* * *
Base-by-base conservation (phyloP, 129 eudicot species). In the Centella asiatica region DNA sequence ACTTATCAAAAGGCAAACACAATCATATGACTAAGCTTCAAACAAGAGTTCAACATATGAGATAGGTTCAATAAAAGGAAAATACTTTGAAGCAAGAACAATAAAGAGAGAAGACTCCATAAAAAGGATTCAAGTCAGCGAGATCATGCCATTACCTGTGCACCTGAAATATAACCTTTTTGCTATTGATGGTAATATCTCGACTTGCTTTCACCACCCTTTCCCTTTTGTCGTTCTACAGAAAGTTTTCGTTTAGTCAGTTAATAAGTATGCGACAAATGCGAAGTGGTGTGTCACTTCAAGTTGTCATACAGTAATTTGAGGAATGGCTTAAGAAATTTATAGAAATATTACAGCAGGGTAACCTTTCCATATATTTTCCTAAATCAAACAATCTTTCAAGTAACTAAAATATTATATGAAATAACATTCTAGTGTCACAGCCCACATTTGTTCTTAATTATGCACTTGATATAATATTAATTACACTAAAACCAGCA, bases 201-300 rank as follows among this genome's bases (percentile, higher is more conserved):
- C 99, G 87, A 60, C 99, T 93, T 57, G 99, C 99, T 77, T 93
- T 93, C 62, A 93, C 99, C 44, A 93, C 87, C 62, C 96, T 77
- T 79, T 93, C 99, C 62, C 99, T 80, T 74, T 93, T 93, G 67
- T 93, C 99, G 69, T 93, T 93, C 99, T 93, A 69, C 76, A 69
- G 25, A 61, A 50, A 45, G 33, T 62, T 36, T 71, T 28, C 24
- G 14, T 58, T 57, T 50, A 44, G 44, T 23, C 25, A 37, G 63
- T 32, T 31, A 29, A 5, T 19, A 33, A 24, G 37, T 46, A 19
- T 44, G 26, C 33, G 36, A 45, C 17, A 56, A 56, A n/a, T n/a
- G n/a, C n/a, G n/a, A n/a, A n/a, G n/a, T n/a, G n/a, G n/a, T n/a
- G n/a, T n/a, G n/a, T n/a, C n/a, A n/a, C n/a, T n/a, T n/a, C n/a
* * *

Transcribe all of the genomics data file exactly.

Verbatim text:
Base-by-base conservation (phyloP, 129 eudicot species). In the Centella asiatica region DNA sequence ACTTATCAAAAGGCAAACACAATCATATGACTAAGCTTCAAACAAGAGTTCAACATATGAGATAGGTTCAATAAAAGGAAAATACTTTGAAGCAAGAACAATAAAGAGAGAAGACTCCATAAAAAGGATTCAAGTCAGCGAGATCATGCCATTACCTGTGCACCTGAAATATAACCTTTTTGCTATTGATGGTAATATCTCGACTTGCTTTCACCACCCTTTCCCTTTTGTCGTTCTACAGAAAGTTTTCGTTTAGTCAGTTAATAAGTATGCGACAAATGCGAAGTGGTGTGTCACTTCAAGTTGTCATACAGTAATTTGAGGAATGGCTTAAGAAATTTATAGAAATATTACAGCAGGGTAACCTTTCCATATATTTTCCTAAATCAAACAATCTTTCAAGTAACTAAAATATTATATGAAATAACATTCTAGTGTCACAGCCCACATTTGTTCTTAATTATGCACTTGATATAATATTAATTACACTAAAACCAGCA, bases 201-300 rank as follows among this genome's bases (percentile, higher is more conserved):
- C 99, G 87, A 60, C 99, T 93, T 57, G 99, C 99, T 77, T 93
- T 93, C 62, A 93, C 99, C 44, A 93, C 87, C 62, C 96, T 77
- T 79, T 93, C 99, C 62, C 99, T 80, T 74, T 93, T 93, G 67
- T 93, C 99, G 69, T 93, T 93, C 99, T 93, A 69, C 76, A 69
- G 25, A 61, A 50, A 45, G 33, T 62, T 36, T 71, T 28, C 24
- G 14, T 58, T 57, T 50, A 44, G 44, T 23, C 25, A 37, G 63
- T 32, T 31, A 29, A 5, T 19, A 33, A 24, G 37, T 46, A 19
- T 44, G 26, C 33, G 36, A 45, C 17, A 56, A 56, A n/a, T n/a
- G n/a, C n/a, G n/a, A n/a, A n/a, G n/a, T n/a, G n/a, G n/a, T n/a
- G n/a, T n/a, G n/a, T n/a, C n/a, A n/a, C n/a, T n/a, T n/a, C n/a